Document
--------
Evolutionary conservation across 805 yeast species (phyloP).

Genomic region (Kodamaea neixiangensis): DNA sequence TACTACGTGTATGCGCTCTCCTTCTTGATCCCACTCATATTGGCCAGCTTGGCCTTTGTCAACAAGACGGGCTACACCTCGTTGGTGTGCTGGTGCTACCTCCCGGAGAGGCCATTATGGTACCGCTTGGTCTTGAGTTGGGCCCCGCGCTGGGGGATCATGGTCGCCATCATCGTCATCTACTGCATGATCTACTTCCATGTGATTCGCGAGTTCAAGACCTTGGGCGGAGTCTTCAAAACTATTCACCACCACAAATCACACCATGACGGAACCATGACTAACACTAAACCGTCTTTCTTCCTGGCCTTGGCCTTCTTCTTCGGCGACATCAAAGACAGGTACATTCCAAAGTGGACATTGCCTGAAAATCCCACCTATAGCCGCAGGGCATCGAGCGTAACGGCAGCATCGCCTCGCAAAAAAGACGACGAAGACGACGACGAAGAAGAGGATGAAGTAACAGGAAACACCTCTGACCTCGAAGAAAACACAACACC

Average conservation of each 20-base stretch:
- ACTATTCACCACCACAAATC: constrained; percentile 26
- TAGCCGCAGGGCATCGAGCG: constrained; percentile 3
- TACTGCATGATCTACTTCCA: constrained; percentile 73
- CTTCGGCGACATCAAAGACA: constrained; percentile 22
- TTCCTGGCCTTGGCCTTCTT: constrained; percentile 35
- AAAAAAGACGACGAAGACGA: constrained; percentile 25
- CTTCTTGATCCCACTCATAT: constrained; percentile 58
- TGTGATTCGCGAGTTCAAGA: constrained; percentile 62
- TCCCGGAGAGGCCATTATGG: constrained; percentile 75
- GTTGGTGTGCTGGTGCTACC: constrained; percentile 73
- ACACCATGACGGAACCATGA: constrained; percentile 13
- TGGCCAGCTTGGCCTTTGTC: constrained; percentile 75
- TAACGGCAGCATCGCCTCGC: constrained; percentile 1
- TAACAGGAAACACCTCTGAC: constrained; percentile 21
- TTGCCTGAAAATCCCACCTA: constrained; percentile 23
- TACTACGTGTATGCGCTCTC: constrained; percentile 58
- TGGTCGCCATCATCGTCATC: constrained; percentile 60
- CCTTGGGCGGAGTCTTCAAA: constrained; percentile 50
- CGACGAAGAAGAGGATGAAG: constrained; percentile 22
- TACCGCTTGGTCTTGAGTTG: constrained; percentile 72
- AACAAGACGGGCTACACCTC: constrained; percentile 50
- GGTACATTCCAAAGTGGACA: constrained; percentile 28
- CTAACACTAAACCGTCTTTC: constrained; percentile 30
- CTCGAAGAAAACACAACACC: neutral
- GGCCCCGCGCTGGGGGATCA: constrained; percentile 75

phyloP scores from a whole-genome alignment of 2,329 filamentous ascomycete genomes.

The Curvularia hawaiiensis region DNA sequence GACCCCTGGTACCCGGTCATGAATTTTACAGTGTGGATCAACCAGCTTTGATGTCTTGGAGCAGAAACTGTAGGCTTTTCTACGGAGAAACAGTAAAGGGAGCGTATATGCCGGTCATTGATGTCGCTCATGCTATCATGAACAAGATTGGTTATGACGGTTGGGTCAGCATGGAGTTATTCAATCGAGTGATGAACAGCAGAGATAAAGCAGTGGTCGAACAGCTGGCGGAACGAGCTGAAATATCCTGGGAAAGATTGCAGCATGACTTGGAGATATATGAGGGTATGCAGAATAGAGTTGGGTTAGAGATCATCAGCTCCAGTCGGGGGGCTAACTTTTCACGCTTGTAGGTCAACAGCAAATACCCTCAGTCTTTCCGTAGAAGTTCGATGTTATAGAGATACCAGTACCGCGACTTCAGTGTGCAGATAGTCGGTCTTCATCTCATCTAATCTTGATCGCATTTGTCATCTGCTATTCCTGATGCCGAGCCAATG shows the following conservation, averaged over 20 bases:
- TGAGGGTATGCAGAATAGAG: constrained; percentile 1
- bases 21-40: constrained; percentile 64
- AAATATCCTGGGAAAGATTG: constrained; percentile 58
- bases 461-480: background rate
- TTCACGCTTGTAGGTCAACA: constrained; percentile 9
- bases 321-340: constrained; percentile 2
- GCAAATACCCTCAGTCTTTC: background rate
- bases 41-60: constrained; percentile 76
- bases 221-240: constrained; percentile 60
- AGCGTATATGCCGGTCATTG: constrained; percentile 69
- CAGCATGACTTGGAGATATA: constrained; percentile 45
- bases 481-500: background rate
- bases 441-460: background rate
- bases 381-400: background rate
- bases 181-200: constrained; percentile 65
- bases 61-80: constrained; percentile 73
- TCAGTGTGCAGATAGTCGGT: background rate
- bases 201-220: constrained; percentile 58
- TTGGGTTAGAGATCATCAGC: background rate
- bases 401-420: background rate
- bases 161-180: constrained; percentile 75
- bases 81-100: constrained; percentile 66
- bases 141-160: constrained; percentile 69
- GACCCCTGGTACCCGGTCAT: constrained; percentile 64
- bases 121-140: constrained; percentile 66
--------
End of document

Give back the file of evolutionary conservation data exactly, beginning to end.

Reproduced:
Evolutionary conservation across 805 yeast species (phyloP).

Genomic region (Kodamaea neixiangensis): DNA sequence TACTACGTGTATGCGCTCTCCTTCTTGATCCCACTCATATTGGCCAGCTTGGCCTTTGTCAACAAGACGGGCTACACCTCGTTGGTGTGCTGGTGCTACCTCCCGGAGAGGCCATTATGGTACCGCTTGGTCTTGAGTTGGGCCCCGCGCTGGGGGATCATGGTCGCCATCATCGTCATCTACTGCATGATCTACTTCCATGTGATTCGCGAGTTCAAGACCTTGGGCGGAGTCTTCAAAACTATTCACCACCACAAATCACACCATGACGGAACCATGACTAACACTAAACCGTCTTTCTTCCTGGCCTTGGCCTTCTTCTTCGGCGACATCAAAGACAGGTACATTCCAAAGTGGACATTGCCTGAAAATCCCACCTATAGCCGCAGGGCATCGAGCGTAACGGCAGCATCGCCTCGCAAAAAAGACGACGAAGACGACGACGAAGAAGAGGATGAAGTAACAGGAAACACCTCTGACCTCGAAGAAAACACAACACC

Average conservation of each 20-base stretch:
- ACTATTCACCACCACAAATC: constrained; percentile 26
- TAGCCGCAGGGCATCGAGCG: constrained; percentile 3
- TACTGCATGATCTACTTCCA: constrained; percentile 73
- CTTCGGCGACATCAAAGACA: constrained; percentile 22
- TTCCTGGCCTTGGCCTTCTT: constrained; percentile 35
- AAAAAAGACGACGAAGACGA: constrained; percentile 25
- CTTCTTGATCCCACTCATAT: constrained; percentile 58
- TGTGATTCGCGAGTTCAAGA: constrained; percentile 62
- TCCCGGAGAGGCCATTATGG: constrained; percentile 75
- GTTGGTGTGCTGGTGCTACC: constrained; percentile 73
- ACACCATGACGGAACCATGA: constrained; percentile 13
- TGGCCAGCTTGGCCTTTGTC: constrained; percentile 75
- TAACGGCAGCATCGCCTCGC: constrained; percentile 1
- TAACAGGAAACACCTCTGAC: constrained; percentile 21
- TTGCCTGAAAATCCCACCTA: constrained; percentile 23
- TACTACGTGTATGCGCTCTC: constrained; percentile 58
- TGGTCGCCATCATCGTCATC: constrained; percentile 60
- CCTTGGGCGGAGTCTTCAAA: constrained; percentile 50
- CGACGAAGAAGAGGATGAAG: constrained; percentile 22
- TACCGCTTGGTCTTGAGTTG: constrained; percentile 72
- AACAAGACGGGCTACACCTC: constrained; percentile 50
- GGTACATTCCAAAGTGGACA: constrained; percentile 28
- CTAACACTAAACCGTCTTTC: constrained; percentile 30
- CTCGAAGAAAACACAACACC: neutral
- GGCCCCGCGCTGGGGGATCA: constrained; percentile 75

phyloP scores from a whole-genome alignment of 2,329 filamentous ascomycete genomes.

The Curvularia hawaiiensis region DNA sequence GACCCCTGGTACCCGGTCATGAATTTTACAGTGTGGATCAACCAGCTTTGATGTCTTGGAGCAGAAACTGTAGGCTTTTCTACGGAGAAACAGTAAAGGGAGCGTATATGCCGGTCATTGATGTCGCTCATGCTATCATGAACAAGATTGGTTATGACGGTTGGGTCAGCATGGAGTTATTCAATCGAGTGATGAACAGCAGAGATAAAGCAGTGGTCGAACAGCTGGCGGAACGAGCTGAAATATCCTGGGAAAGATTGCAGCATGACTTGGAGATATATGAGGGTATGCAGAATAGAGTTGGGTTAGAGATCATCAGCTCCAGTCGGGGGGCTAACTTTTCACGCTTGTAGGTCAACAGCAAATACCCTCAGTCTTTCCGTAGAAGTTCGATGTTATAGAGATACCAGTACCGCGACTTCAGTGTGCAGATAGTCGGTCTTCATCTCATCTAATCTTGATCGCATTTGTCATCTGCTATTCCTGATGCCGAGCCAATG shows the following conservation, averaged over 20 bases:
- TGAGGGTATGCAGAATAGAG: constrained; percentile 1
- bases 21-40: constrained; percentile 64
- AAATATCCTGGGAAAGATTG: constrained; percentile 58
- bases 461-480: background rate
- TTCACGCTTGTAGGTCAACA: constrained; percentile 9
- bases 321-340: constrained; percentile 2
- GCAAATACCCTCAGTCTTTC: background rate
- bases 41-60: constrained; percentile 76
- bases 221-240: constrained; percentile 60
- AGCGTATATGCCGGTCATTG: constrained; percentile 69
- CAGCATGACTTGGAGATATA: constrained; percentile 45
- bases 481-500: background rate
- bases 441-460: background rate
- bases 381-400: background rate
- bases 181-200: constrained; percentile 65
- bases 61-80: constrained; percentile 73
- TCAGTGTGCAGATAGTCGGT: background rate
- bases 201-220: constrained; percentile 58
- TTGGGTTAGAGATCATCAGC: background rate
- bases 401-420: background rate
- bases 161-180: constrained; percentile 75
- bases 81-100: constrained; percentile 66
- bases 141-160: constrained; percentile 69
- GACCCCTGGTACCCGGTCAT: constrained; percentile 64
- bases 121-140: constrained; percentile 66